On 24 February 1918 the Independence Manifesto was proclaimed in Tallinn, followed by German occupation and a war of independence with Russia. On 2 February 1920 the Tartu Peace Treaty was signed with Soviet Russia, wherein Russia acknowledged the independence of the Estonian Republic. Tallinn became the capital of the independent Estonia. After World War II started Estonia was annexed by the USSR as a result of coup with help of the Red Army in 1940-41, and later invaded by Nazi Germany in 1941-44. After Nazi retreat in 1944, it was occupied by the USSR again. After the annexion into the Soviet Union, Tallinn became the capital of the Estonian SSR.
During the 1980 Summer Olympics a regatta was held at Pirita, north-east of central Tallinn. Many buildings, like the hotel "Olümpia", the new Main Post Office building, and the Regatta Center, were built for the Olympics.
In August 1991 an independent democratic Estonian state was re-established and a period of quick development to a modern European capital ensued. Tallinn became de-facto capital of a independent country once again on August 20, 1991.
Tallinn has historically consisted of three parts:
- the Toompea (Domberg) or "Cathedral Hill", which was the seat of the central authority, first the ruling bishops, then the Teutonic Order, then the Baltic German nobility; it is today the seat of the Estonian government and many embassies and residencies.
- the Old Town, which is the old Hanseatic town, the "city of the citizens" - this was not administratively united with the Hill until the late 19th century. It was the centre of the medieval trade on which it grew prosperous.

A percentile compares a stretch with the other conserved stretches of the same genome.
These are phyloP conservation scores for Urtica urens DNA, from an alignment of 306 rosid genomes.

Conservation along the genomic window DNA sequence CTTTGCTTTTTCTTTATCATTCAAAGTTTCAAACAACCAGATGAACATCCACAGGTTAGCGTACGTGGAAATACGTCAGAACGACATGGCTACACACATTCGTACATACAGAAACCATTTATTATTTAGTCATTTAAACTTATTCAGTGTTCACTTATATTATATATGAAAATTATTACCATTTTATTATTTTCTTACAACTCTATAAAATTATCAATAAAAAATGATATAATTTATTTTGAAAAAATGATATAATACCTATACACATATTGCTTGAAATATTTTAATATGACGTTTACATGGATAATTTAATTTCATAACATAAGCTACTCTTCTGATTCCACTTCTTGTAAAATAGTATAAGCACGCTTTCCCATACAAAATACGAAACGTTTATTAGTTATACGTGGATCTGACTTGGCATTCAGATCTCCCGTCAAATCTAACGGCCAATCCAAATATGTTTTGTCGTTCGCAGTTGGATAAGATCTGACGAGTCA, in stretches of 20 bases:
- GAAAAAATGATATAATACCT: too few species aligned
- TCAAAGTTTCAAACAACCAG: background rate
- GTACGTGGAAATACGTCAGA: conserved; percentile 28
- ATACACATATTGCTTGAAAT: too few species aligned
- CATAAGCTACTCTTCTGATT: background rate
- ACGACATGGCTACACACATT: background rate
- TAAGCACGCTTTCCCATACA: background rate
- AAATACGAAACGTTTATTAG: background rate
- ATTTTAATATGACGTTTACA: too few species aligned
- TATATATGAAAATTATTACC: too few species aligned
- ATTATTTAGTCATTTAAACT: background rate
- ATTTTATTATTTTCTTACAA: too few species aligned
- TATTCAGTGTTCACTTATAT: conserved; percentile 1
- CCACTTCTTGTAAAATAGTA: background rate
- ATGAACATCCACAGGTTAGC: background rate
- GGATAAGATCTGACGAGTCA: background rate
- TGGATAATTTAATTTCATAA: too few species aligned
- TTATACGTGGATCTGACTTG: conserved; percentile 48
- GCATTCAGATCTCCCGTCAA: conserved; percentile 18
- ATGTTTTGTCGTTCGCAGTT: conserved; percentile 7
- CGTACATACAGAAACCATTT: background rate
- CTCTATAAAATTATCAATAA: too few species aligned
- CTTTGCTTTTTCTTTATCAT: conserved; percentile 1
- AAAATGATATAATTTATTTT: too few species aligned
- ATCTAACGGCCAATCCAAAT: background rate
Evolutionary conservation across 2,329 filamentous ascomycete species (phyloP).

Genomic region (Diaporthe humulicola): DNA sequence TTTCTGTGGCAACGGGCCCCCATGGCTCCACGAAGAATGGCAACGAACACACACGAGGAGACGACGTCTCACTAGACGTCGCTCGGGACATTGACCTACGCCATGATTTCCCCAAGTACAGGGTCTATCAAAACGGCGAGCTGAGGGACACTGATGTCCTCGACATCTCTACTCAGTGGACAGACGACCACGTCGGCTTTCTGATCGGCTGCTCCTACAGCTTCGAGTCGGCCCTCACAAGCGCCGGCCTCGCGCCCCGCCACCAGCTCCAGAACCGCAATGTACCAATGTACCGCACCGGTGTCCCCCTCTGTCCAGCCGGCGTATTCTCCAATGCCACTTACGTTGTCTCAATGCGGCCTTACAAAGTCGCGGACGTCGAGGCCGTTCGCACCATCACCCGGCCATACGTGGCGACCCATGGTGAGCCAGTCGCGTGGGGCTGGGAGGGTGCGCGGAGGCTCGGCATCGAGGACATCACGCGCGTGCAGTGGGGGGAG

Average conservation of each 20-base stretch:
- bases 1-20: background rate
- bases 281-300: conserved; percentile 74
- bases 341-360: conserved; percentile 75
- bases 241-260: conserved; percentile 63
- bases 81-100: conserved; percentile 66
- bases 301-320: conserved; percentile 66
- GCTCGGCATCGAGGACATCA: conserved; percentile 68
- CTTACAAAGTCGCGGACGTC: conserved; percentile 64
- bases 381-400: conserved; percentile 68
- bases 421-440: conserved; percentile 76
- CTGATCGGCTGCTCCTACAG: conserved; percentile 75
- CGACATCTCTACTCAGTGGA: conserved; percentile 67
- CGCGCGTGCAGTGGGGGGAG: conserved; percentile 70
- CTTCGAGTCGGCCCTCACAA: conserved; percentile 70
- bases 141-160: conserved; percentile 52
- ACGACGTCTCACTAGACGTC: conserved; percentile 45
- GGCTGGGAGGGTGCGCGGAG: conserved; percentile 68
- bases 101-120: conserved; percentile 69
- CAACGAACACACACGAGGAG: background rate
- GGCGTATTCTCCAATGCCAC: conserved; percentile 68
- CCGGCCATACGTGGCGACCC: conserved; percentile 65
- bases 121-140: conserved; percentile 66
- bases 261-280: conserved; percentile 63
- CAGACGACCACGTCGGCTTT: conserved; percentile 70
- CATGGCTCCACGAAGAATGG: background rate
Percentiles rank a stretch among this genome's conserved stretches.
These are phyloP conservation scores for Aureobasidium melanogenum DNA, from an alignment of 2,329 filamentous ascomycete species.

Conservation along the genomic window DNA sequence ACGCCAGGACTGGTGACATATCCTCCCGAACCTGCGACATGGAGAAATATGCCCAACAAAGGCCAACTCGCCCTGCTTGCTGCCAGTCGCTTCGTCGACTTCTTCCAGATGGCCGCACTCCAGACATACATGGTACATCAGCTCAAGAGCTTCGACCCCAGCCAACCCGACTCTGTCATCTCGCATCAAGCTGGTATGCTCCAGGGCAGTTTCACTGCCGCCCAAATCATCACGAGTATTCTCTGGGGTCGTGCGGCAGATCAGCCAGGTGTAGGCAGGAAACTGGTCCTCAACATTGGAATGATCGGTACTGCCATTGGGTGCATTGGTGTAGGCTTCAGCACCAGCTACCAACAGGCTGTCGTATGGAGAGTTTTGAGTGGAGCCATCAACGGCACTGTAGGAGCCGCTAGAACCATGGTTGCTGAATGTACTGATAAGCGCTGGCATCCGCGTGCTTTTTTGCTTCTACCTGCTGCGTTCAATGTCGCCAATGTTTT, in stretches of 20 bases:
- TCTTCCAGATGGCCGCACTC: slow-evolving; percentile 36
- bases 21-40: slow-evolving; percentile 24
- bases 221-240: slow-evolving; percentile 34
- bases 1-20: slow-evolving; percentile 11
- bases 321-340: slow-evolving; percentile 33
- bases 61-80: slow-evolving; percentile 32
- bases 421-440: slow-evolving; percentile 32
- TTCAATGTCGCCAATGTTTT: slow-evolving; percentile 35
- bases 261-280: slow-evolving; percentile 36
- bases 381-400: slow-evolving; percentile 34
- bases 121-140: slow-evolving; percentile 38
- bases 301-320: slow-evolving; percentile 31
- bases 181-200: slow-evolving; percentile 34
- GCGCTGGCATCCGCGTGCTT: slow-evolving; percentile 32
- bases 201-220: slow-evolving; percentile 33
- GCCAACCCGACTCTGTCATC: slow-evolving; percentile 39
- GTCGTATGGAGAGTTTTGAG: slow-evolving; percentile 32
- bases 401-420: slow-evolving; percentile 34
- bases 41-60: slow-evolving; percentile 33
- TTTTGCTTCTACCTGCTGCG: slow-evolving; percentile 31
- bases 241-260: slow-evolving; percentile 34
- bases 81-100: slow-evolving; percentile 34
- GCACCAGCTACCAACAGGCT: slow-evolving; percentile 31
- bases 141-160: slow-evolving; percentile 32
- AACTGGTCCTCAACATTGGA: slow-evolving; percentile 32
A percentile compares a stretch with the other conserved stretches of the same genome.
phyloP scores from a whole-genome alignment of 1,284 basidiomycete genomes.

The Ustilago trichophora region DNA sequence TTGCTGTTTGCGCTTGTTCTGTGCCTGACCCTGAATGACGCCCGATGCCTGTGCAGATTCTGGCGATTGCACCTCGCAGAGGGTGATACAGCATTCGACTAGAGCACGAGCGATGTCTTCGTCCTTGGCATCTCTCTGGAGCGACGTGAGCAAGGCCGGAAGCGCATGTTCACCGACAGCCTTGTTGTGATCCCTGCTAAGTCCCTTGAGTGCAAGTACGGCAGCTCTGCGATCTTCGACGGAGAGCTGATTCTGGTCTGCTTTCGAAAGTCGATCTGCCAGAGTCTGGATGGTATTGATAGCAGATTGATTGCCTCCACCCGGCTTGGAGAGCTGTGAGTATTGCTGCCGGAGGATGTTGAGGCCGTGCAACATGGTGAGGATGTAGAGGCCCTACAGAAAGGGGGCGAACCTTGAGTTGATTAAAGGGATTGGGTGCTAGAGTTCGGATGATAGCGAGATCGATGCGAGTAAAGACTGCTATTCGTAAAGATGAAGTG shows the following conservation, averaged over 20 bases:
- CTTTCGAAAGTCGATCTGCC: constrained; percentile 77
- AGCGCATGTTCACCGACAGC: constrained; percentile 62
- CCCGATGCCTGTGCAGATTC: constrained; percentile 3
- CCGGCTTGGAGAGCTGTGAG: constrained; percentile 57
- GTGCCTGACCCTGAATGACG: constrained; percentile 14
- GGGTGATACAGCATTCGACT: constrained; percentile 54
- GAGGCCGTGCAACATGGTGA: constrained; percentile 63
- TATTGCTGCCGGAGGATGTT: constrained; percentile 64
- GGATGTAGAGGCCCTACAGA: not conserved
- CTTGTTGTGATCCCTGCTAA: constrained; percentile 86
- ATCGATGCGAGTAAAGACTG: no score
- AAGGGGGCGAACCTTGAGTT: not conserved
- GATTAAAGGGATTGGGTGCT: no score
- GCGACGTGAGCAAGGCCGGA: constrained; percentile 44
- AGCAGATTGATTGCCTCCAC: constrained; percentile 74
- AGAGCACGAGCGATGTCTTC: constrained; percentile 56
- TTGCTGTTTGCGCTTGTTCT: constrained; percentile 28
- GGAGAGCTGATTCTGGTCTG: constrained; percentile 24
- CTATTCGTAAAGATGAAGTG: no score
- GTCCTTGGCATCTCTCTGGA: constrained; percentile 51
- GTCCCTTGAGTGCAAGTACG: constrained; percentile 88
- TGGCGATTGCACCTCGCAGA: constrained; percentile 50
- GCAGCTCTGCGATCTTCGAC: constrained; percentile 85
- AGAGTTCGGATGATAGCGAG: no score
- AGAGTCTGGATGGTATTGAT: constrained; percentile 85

- the Estonian town forms a crescent to the south of the Old Town, where the Estonians came to settle. It was not until the mid-19th century that ethnic Estonians replaced the local Baltic Germans as the majority amongst the residents of Tallinn.
Historically, the city has been attacked, sacked, razed and pillaged on numerous occasions. Although extensively bombed by Soviet air forces during the latter stages of World War II, much of the medieval Old Town still retains its charm. The Tallinn Old Town (including Toompea) became a UNESCO World Cultural Heritage site in 1997.
At the end of the 15th century a new 159 m high Gothic spire was built for St. Olav's Church. Between 1549 and 1625 it was the tallest building in the world. After several fires and following rebuilding, its overall height is now 123 m.
 Administrative districts
For local government purposes, Tallinn is subdivided into 8 administrative districts (Estonian: linnaosad, sg. - linnaosa). The district governments are city institutions that fulfill, in the territory of their district, the functions assigned to them by Tallinn legislation and statutes.
Each district government is managed by an Elder (Estonian: linnaosavanem). He or she is appointed by the City Government on the nomination of the Mayor and after having heard the opinion of the Administrative Councils. The function of the Administrative Councils is to recommend, to the City Government and Commissions of the City Council, how the districts should be administered.
Tallinn's population is registered 401,694 (as of March 2005).
According to Eurostat, the statistical agency of the European Union, of all EU member states' capital cities, Tallinn has the largest number of non-EU nationals: 27.8% of its population are not EU citizens. This is because planned immigration from other Soviet republics during the period of Soviet control (1944-1991) brought large numbers of non-Estonians, mostly Russians, to Tallinn and other areas of Northern Estonia. Many of these immigrants and their offspring do not qualify automatically for Estonian citizenship.